There are lots of situations when prescription antiviral drugs is advocated, and nearly all apply to instances of genital herpes infection. The prescriptions taken for herpes infection are all antiviral medications, and, like the over-the-counter antibacterial cream Abrevathey inhibit proliferation of the virus, but they don’t rid the body of it.

      If you’ve got a first installment or a recurrence, a short course of a few of the three options available is suggested. Those with regular episodes may want to take one of these drugs daily on a continuous basis, which can be known as suppressive treatment. Taking herpes medication when you do not have symptoms has been shown to reduce the possibility of sexual transmission to a spouse.

      The following recommendations for adults with genital herpes are in the​ Centers for Disease Control (CDC) herpes treatment plans, but your health care provider will determine which of those options is ideal for you.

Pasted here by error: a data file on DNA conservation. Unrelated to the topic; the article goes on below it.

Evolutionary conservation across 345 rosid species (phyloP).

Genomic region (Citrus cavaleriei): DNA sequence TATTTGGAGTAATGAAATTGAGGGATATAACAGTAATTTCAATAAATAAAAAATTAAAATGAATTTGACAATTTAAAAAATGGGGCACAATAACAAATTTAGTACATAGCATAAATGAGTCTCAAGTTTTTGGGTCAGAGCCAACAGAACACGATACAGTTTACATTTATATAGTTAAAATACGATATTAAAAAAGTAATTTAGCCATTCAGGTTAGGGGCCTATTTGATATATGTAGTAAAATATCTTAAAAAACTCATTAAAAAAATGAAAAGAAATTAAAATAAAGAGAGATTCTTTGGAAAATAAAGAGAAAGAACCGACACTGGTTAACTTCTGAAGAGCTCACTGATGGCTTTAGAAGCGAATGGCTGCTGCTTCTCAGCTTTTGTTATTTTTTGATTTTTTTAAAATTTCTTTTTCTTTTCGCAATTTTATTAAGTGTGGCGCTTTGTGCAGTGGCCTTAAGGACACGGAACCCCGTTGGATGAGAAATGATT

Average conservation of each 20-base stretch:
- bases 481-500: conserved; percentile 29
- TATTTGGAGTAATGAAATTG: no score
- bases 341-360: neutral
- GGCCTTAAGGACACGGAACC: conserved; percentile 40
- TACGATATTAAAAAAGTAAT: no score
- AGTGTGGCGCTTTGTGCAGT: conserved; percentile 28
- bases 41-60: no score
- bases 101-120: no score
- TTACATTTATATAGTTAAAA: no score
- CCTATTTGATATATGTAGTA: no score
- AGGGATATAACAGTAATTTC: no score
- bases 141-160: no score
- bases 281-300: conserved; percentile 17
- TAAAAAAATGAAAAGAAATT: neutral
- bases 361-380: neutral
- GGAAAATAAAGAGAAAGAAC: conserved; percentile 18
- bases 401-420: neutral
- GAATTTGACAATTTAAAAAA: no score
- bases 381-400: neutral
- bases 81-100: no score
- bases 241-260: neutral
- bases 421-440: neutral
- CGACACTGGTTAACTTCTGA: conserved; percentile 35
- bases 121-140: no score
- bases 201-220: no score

Medication Initial Outbreak Remedy Recurrent Outbreak Prevention Recurrent Outbreak Remedy
      Zovirax, Sitavig (acyclovir) 400mg three times a day for seven to 10 times –OR– 200mg five times per day for the same duration* 400mg twice per day 400mg three times a day for five day –OR– 800mg twice a day for five days –OR– 800mg three times a day for two times
      Famvir (famciclovir)  250mg three times a day for seven to 10 days* 250mg twice a day 125mg twice a day for 5 days –OR– 1g twice a day for one day –OR– 500mg after, followed by 250mg twice a day for two days
      Valtrex (valacyclovir)  1g twice a day for seven to 10 times * 500mg or 1g daily 500mg twice a day for 3 days –OR– 1g once a day for five days

      *When symptoms remain after 10 weeks, your physician might decide to continue treatment.

      Normally, treatment of cold sores isn’t needed unless the signs are persistent and severe, in which case acyclovir is generally utilized.

      Generally, prescription antivirals are not suggested for pregnant women or for babies under the age of a person. They might be used for children under the age of 12 and the suggested dose is calculated by a doctor according to weight.